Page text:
Lastly, while it's not exactly pertinent to this topic of legends, but fits in the theme of stuff broken in the ArcGIS API for Python, I should mention the following: There are several properties that could go in the options_dict above, but they don't seem to do anything. I have to find the webmap layer after it's created (via webmap.update()) and set them.

for wm_layer in webmap.layers:
if wm_layer.title != title_out: continue
wm_layer['layerDefinition']['definitionExpression'
] = <def_query>
# also set wm_layer['layerDefinition']['minScale'] and such
webmap.update()

Please expect that this pseudo-code won't execute without some tinkering, but it should be close. I'm trying to extract it from a giant workflow custom to my org and share back to the community, but don't have more time to test it.

3 Replies
by
Occasional Contributor II

• I create a FeatureLayer from the hosted feature layer on AGOL
• I create a spatially enabled data frame from a local FGDB copy of my data
• I use that SDF to create a renderers for equal interval, natural breaks, quantiles, and std dev.
• I published that same FeatureLayer four times, once for each different renderer.

This code below runs just fine, assuming you already have an arcgis.gis.GIS object created, but the results are not what I expected.

import arcpy
import arcgis
from arcgis.features import FeatureLayer
from arcgis.mapping import WebMap
import pandas as pd
county_hfl_url = 'https://services.arcgis.com/<redacted>/FeatureServer/0'
county_fl = FeatureLayer(county_hfl_url)
out_item = gis.content.get('<item_id>') # webmap to update
out_wm = WebMap(out_item)
fc_path = r"D:\Path\to\fgdb.gdb\County"
sdf = pd.DataFrame.spatial.from_featureclass(fc_path,
where_clause="State_FIPS = '53'")
ren_q = arcgis.mapping.renderer.generate_renderer(geometry_type="polygon",
sdf_or_series=sdf, label="Poverty", render_type="c",
method="esriClassifyQuantile", field="Poverty",
min_value=0, class_count=6, colors="Blues")
out_wm.add_layer(county_fl, {'title': 'Quantiles 6', 'opacity': 0.5,
'visibility': False, 'renderer': ren_q})

ren_nb = arcgis.mapping.renderer.generate_renderer(geometry_type="polygon",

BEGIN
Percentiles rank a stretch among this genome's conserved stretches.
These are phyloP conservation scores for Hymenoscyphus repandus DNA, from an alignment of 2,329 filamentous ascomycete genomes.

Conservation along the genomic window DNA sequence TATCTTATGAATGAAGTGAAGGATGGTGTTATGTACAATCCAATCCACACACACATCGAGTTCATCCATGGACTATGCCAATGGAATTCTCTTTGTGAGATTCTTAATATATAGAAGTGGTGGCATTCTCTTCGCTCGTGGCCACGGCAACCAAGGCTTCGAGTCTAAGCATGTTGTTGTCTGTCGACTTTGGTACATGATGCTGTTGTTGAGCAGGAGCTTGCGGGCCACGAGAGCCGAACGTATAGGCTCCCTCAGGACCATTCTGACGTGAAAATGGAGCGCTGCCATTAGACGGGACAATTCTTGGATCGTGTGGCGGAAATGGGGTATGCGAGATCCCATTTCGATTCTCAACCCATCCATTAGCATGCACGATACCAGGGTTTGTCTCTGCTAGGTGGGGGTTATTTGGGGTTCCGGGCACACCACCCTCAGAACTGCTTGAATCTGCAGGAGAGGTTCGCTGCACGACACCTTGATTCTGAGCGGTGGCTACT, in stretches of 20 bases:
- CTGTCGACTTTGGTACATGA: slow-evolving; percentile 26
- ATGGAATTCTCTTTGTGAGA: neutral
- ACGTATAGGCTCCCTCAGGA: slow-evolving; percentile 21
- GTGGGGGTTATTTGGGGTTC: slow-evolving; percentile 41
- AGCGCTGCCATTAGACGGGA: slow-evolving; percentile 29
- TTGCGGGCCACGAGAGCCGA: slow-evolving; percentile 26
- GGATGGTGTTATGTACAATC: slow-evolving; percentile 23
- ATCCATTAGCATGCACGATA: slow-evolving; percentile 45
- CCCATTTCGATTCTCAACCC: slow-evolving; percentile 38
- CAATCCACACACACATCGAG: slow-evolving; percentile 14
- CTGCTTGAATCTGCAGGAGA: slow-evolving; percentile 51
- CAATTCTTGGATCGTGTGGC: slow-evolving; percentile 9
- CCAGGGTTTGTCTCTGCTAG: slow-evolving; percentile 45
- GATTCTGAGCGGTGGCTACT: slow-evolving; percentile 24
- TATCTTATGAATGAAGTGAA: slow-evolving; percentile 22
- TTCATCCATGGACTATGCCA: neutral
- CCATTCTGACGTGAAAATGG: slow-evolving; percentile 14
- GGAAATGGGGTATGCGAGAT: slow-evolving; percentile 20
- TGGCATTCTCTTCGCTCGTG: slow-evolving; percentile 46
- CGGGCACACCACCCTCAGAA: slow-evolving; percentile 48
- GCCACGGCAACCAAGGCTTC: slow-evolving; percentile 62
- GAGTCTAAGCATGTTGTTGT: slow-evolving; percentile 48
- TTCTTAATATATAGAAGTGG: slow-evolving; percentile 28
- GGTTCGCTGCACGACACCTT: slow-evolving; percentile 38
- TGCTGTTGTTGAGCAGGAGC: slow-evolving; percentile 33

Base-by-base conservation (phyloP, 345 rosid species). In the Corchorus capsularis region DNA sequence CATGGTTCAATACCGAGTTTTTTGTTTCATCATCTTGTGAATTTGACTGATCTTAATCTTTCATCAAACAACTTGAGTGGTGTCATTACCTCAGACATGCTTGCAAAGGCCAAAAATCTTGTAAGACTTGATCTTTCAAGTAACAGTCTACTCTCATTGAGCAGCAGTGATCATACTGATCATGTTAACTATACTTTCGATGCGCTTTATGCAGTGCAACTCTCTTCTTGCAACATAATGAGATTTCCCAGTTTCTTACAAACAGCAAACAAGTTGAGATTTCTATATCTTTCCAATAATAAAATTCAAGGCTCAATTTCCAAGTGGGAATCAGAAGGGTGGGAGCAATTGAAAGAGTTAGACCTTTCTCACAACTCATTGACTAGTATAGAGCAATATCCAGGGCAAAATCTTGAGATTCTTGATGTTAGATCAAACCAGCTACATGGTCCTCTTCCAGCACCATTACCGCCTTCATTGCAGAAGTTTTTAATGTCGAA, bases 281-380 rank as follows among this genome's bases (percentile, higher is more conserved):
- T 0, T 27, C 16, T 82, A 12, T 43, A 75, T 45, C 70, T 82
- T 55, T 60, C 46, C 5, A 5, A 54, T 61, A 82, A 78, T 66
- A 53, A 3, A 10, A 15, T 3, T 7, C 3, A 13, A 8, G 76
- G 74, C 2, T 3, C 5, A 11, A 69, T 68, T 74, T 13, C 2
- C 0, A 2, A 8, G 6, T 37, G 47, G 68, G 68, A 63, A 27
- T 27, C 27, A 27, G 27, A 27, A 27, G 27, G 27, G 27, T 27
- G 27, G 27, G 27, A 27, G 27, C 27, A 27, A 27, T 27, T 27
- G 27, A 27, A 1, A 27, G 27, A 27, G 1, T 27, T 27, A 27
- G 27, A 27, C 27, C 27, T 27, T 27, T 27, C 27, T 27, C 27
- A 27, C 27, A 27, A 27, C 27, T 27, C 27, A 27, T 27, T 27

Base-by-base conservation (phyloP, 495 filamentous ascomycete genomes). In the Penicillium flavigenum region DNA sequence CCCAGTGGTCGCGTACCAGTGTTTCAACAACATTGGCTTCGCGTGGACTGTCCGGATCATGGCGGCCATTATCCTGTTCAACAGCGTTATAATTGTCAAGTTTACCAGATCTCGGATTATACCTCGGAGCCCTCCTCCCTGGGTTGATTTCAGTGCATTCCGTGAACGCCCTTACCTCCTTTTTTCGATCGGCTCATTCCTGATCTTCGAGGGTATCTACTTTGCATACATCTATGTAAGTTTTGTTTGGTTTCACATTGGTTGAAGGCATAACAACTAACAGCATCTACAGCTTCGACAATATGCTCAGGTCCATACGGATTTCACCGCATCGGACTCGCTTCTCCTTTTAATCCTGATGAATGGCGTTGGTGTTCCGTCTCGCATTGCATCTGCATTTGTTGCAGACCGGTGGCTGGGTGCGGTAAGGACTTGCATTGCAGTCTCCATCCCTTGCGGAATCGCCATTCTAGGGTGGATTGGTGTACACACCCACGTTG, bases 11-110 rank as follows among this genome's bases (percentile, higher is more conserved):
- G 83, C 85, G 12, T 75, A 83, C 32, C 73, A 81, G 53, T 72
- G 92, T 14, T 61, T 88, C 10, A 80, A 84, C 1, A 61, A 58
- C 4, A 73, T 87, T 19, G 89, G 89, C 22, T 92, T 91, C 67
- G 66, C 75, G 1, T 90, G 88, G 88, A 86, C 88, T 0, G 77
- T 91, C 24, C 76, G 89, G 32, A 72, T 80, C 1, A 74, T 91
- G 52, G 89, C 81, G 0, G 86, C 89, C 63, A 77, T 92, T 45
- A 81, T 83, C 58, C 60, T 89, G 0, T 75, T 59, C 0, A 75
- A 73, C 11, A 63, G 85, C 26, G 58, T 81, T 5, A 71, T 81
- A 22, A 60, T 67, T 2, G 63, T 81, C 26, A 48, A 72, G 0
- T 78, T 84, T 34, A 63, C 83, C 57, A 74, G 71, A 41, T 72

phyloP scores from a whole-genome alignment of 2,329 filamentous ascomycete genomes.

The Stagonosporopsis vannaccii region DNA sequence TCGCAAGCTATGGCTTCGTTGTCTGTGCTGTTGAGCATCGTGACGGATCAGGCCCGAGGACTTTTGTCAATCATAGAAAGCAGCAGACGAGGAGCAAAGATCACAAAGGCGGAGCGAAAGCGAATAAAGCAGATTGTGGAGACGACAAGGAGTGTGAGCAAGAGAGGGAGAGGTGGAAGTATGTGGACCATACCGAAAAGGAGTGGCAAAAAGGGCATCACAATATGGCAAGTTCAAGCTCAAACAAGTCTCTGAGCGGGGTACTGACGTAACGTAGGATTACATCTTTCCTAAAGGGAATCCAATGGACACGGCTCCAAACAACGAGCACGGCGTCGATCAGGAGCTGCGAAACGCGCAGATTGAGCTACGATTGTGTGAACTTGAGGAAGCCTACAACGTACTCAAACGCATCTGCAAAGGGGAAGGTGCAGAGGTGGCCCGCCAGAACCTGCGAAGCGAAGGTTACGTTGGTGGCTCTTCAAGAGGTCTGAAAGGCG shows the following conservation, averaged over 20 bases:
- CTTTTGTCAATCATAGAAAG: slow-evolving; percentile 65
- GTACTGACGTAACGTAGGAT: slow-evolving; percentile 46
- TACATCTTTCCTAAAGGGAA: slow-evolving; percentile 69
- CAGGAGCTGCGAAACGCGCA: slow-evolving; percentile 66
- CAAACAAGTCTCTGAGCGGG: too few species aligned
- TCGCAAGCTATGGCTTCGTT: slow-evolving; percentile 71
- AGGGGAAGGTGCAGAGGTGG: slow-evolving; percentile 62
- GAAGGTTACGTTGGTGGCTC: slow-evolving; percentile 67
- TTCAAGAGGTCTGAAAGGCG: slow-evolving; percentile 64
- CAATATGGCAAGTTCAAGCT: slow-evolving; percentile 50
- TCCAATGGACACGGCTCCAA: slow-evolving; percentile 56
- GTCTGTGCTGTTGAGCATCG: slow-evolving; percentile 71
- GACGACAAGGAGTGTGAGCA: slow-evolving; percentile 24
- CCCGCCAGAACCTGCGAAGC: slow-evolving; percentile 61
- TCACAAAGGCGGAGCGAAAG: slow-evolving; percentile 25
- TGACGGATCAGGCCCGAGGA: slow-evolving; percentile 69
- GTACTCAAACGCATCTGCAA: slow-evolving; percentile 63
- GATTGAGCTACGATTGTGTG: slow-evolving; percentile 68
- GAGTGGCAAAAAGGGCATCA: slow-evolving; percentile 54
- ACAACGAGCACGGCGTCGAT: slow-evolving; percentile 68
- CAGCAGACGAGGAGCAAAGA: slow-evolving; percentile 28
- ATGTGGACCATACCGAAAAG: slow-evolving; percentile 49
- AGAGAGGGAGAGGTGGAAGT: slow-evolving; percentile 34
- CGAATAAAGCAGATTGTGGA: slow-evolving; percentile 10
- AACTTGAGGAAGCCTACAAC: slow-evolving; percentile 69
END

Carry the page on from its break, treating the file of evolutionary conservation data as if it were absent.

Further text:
sdf_or_series=sdf, label="Poverty", render_type="c",
method="esriClassifyNaturalBreaks", field="Poverty",
min_value=0, class_count=6, colors="Blues")
out_wm.add_layer(county_fl, {'title': 'test natural breaks 6',
'opacity': 0.5, 'visibility': False, 'renderer': ren_nb})

ren_ei = arcgis.mapping.renderer.generate_renderer(geometry_type="polygon",
sdf_or_series=sdf, label="Poverty", render_type="c",
method="esriClassifyEqualInterval", field="Poverty",
min_value=0, class_count=6, colors="Blues")
out_wm.add_layer(county_fl, {'title': 'test equal interval 6',
'opacity': 0.5, 'visibility': False, 'renderer': ren_ei})

ren_sd = arcgis.mapping.renderer.generate_renderer(geometry_type="polygon",
sdf_or_series=sdf, label="Poverty", render_type="c",
method="esriClassifyStandardDeviation",
field="Poverty", min_value=0, class_count=6, colors="Blues")
out_wm.add_layer(county_fl, {'title': 'test standard deviation 6',
'opacity': 0.5, 'visibility': False, 'renderer': ren_sd})

out_wm.update()

First, let me show you the legend from the layer created via the equal interval renderer. The interval is about 33,700. Everything looks kosher till I get to the top category, which has the same min/max values, that also match the max value of the category below that. I probably could fix this with code, but the values in this data set are really skewed by a few really large counties, so equal interval is really not my preference.

Next, I noticed that I get the exact same result (a broken equal interval classification) from the renderers that used other classification methods. Here are the legends for the natural breaks and quantile class breaks layers. The result is the same as the equal interval! Same for the standard deviation (not shown, but you get the idea).

I've gotten it to where I'm successfully going through all the steps and the code runs ok, but the result is definitely not right. Any ideas?

Anyone from Esri on these forums? (Random attempt to tag humans: @Anonymous User @myesri  @esrirk  @EsriTG  @EsriSF  @KPEsri  @EsriEsri4  @esriasg  @sgresri  @esrigrk  @cc_esri  @ESRI___  @ESRIGIS  @ELP_Esri )

by
Occasional Contributor II

I'm still flailing on this. Anyone at Esri on these forums? We have a bug.

Anyhow, my hack work-around starts with my previous reply, where I talk about generating a renderer for Portal/AGOL using arcgis.mapping.renderer.generate_renderer(). Go read that first. That renderer is messed up, but it serves as a shell for what you want.

You will want to run this in a Pro or Jupyter Notebook to see the color ramp options for Portal/AGOL.

from arcgis.mapping import symbol, display_colormaps
display_colormaps(symbol.ALLOWED_CMAPS)

Next, I have an identical feature class in an FGDB locally and have that as a layer in an APRX. I then use ArcPy to read my APRX, find the layer (variable lyr) and classify it like this:

sym = lyr.symbology